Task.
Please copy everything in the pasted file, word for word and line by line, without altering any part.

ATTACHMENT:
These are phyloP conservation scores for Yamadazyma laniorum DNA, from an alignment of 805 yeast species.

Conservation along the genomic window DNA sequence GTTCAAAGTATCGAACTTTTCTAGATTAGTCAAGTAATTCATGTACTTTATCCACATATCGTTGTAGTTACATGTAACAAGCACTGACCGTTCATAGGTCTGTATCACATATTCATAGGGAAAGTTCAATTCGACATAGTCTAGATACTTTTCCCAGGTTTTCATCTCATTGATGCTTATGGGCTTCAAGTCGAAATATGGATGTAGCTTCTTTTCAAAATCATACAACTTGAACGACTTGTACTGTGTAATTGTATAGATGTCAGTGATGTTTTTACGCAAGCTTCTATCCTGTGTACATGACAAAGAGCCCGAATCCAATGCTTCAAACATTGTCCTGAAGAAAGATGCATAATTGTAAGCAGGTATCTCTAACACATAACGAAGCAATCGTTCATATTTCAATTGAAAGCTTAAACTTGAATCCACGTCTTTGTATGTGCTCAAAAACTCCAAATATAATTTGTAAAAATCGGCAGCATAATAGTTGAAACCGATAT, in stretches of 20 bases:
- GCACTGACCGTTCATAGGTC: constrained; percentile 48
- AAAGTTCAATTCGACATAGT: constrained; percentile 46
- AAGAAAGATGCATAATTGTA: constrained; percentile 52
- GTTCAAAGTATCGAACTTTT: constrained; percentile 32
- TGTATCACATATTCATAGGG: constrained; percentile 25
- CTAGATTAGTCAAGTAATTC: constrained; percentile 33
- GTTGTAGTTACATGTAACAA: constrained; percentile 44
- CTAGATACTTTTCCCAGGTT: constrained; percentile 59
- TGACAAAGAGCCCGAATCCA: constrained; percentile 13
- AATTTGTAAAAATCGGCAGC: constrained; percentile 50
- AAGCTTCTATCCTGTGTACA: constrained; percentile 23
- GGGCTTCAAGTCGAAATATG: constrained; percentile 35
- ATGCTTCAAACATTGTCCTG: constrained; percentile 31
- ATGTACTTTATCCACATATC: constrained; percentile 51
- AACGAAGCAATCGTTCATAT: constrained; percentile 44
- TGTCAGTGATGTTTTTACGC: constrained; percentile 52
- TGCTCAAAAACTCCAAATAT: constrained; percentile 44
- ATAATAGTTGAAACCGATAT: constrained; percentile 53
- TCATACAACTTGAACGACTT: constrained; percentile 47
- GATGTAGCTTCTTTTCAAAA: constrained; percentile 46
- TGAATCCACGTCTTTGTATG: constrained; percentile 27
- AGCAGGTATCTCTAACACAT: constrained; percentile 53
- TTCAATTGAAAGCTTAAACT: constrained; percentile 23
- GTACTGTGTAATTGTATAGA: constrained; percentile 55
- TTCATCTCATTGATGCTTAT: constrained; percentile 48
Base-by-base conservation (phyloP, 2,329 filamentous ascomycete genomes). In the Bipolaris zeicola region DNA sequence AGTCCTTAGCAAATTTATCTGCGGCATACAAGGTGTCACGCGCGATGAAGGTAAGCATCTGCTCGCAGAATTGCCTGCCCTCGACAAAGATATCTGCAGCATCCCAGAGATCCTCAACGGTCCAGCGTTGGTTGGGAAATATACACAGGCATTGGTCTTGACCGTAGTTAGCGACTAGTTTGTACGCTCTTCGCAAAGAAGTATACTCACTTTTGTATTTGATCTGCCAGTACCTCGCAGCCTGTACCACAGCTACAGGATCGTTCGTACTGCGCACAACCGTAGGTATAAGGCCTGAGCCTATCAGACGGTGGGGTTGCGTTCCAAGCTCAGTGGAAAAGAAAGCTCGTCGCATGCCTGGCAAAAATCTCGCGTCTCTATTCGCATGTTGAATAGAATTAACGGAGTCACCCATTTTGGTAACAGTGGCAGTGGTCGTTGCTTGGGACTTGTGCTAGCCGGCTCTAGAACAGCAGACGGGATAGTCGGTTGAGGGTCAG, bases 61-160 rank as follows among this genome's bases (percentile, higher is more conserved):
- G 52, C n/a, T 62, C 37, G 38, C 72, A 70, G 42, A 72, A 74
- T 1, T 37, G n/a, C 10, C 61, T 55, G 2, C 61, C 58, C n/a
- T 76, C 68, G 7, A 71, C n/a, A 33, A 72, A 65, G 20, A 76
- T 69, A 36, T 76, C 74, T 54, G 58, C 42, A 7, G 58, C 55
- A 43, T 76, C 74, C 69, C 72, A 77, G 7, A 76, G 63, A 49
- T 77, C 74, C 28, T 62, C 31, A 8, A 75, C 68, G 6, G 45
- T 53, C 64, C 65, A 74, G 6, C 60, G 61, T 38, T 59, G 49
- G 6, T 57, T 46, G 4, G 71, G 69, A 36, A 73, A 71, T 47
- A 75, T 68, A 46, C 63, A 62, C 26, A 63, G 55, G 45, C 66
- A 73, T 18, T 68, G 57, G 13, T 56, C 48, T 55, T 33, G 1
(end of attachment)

These are phyloP conservation scores for Yamadazyma laniorum DNA, from an alignment of 805 yeast species.

Conservation along the genomic window DNA sequence GTTCAAAGTATCGAACTTTTCTAGATTAGTCAAGTAATTCATGTACTTTATCCACATATCGTTGTAGTTACATGTAACAAGCACTGACCGTTCATAGGTCTGTATCACATATTCATAGGGAAAGTTCAATTCGACATAGTCTAGATACTTTTCCCAGGTTTTCATCTCATTGATGCTTATGGGCTTCAAGTCGAAATATGGATGTAGCTTCTTTTCAAAATCATACAACTTGAACGACTTGTACTGTGTAATTGTATAGATGTCAGTGATGTTTTTACGCAAGCTTCTATCCTGTGTACATGACAAAGAGCCCGAATCCAATGCTTCAAACATTGTCCTGAAGAAAGATGCATAATTGTAAGCAGGTATCTCTAACACATAACGAAGCAATCGTTCATATTTCAATTGAAAGCTTAAACTTGAATCCACGTCTTTGTATGTGCTCAAAAACTCCAAATATAATTTGTAAAAATCGGCAGCATAATAGTTGAAACCGATAT, in stretches of 20 bases:
- GCACTGACCGTTCATAGGTC: constrained; percentile 48
- AAAGTTCAATTCGACATAGT: constrained; percentile 46
- AAGAAAGATGCATAATTGTA: constrained; percentile 52
- GTTCAAAGTATCGAACTTTT: constrained; percentile 32
- TGTATCACATATTCATAGGG: constrained; percentile 25
- CTAGATTAGTCAAGTAATTC: constrained; percentile 33
- GTTGTAGTTACATGTAACAA: constrained; percentile 44
- CTAGATACTTTTCCCAGGTT: constrained; percentile 59
- TGACAAAGAGCCCGAATCCA: constrained; percentile 13
- AATTTGTAAAAATCGGCAGC: constrained; percentile 50
- AAGCTTCTATCCTGTGTACA: constrained; percentile 23
- GGGCTTCAAGTCGAAATATG: constrained; percentile 35
- ATGCTTCAAACATTGTCCTG: constrained; percentile 31
- ATGTACTTTATCCACATATC: constrained; percentile 51
- AACGAAGCAATCGTTCATAT: constrained; percentile 44
- TGTCAGTGATGTTTTTACGC: constrained; percentile 52
- TGCTCAAAAACTCCAAATAT: constrained; percentile 44
- ATAATAGTTGAAACCGATAT: constrained; percentile 53
- TCATACAACTTGAACGACTT: constrained; percentile 47
- GATGTAGCTTCTTTTCAAAA: constrained; percentile 46
- TGAATCCACGTCTTTGTATG: constrained; percentile 27
- AGCAGGTATCTCTAACACAT: constrained; percentile 53
- TTCAATTGAAAGCTTAAACT: constrained; percentile 23
- GTACTGTGTAATTGTATAGA: constrained; percentile 55
- TTCATCTCATTGATGCTTAT: constrained; percentile 48
Base-by-base conservation (phyloP, 2,329 filamentous ascomycete genomes). In the Bipolaris zeicola region DNA sequence AGTCCTTAGCAAATTTATCTGCGGCATACAAGGTGTCACGCGCGATGAAGGTAAGCATCTGCTCGCAGAATTGCCTGCCCTCGACAAAGATATCTGCAGCATCCCAGAGATCCTCAACGGTCCAGCGTTGGTTGGGAAATATACACAGGCATTGGTCTTGACCGTAGTTAGCGACTAGTTTGTACGCTCTTCGCAAAGAAGTATACTCACTTTTGTATTTGATCTGCCAGTACCTCGCAGCCTGTACCACAGCTACAGGATCGTTCGTACTGCGCACAACCGTAGGTATAAGGCCTGAGCCTATCAGACGGTGGGGTTGCGTTCCAAGCTCAGTGGAAAAGAAAGCTCGTCGCATGCCTGGCAAAAATCTCGCGTCTCTATTCGCATGTTGAATAGAATTAACGGAGTCACCCATTTTGGTAACAGTGGCAGTGGTCGTTGCTTGGGACTTGTGCTAGCCGGCTCTAGAACAGCAGACGGGATAGTCGGTTGAGGGTCAG, bases 61-160 rank as follows among this genome's bases (percentile, higher is more conserved):
- G 52, C n/a, T 62, C 37, G 38, C 72, A 70, G 42, A 72, A 74
- T 1, T 37, G n/a, C 10, C 61, T 55, G 2, C 61, C 58, C n/a
- T 76, C 68, G 7, A 71, C n/a, A 33, A 72, A 65, G 20, A 76
- T 69, A 36, T 76, C 74, T 54, G 58, C 42, A 7, G 58, C 55
- A 43, T 76, C 74, C 69, C 72, A 77, G 7, A 76, G 63, A 49
- T 77, C 74, C 28, T 62, C 31, A 8, A 75, C 68, G 6, G 45
- T 53, C 64, C 65, A 74, G 6, C 60, G 61, T 38, T 59, G 49
- G 6, T 57, T 46, G 4, G 71, G 69, A 36, A 73, A 71, T 47
- A 75, T 68, A 46, C 63, A 62, C 26, A 63, G 55, G 45, C 66
- A 73, T 18, T 68, G 57, G 13, T 56, C 48, T 55, T 33, G 1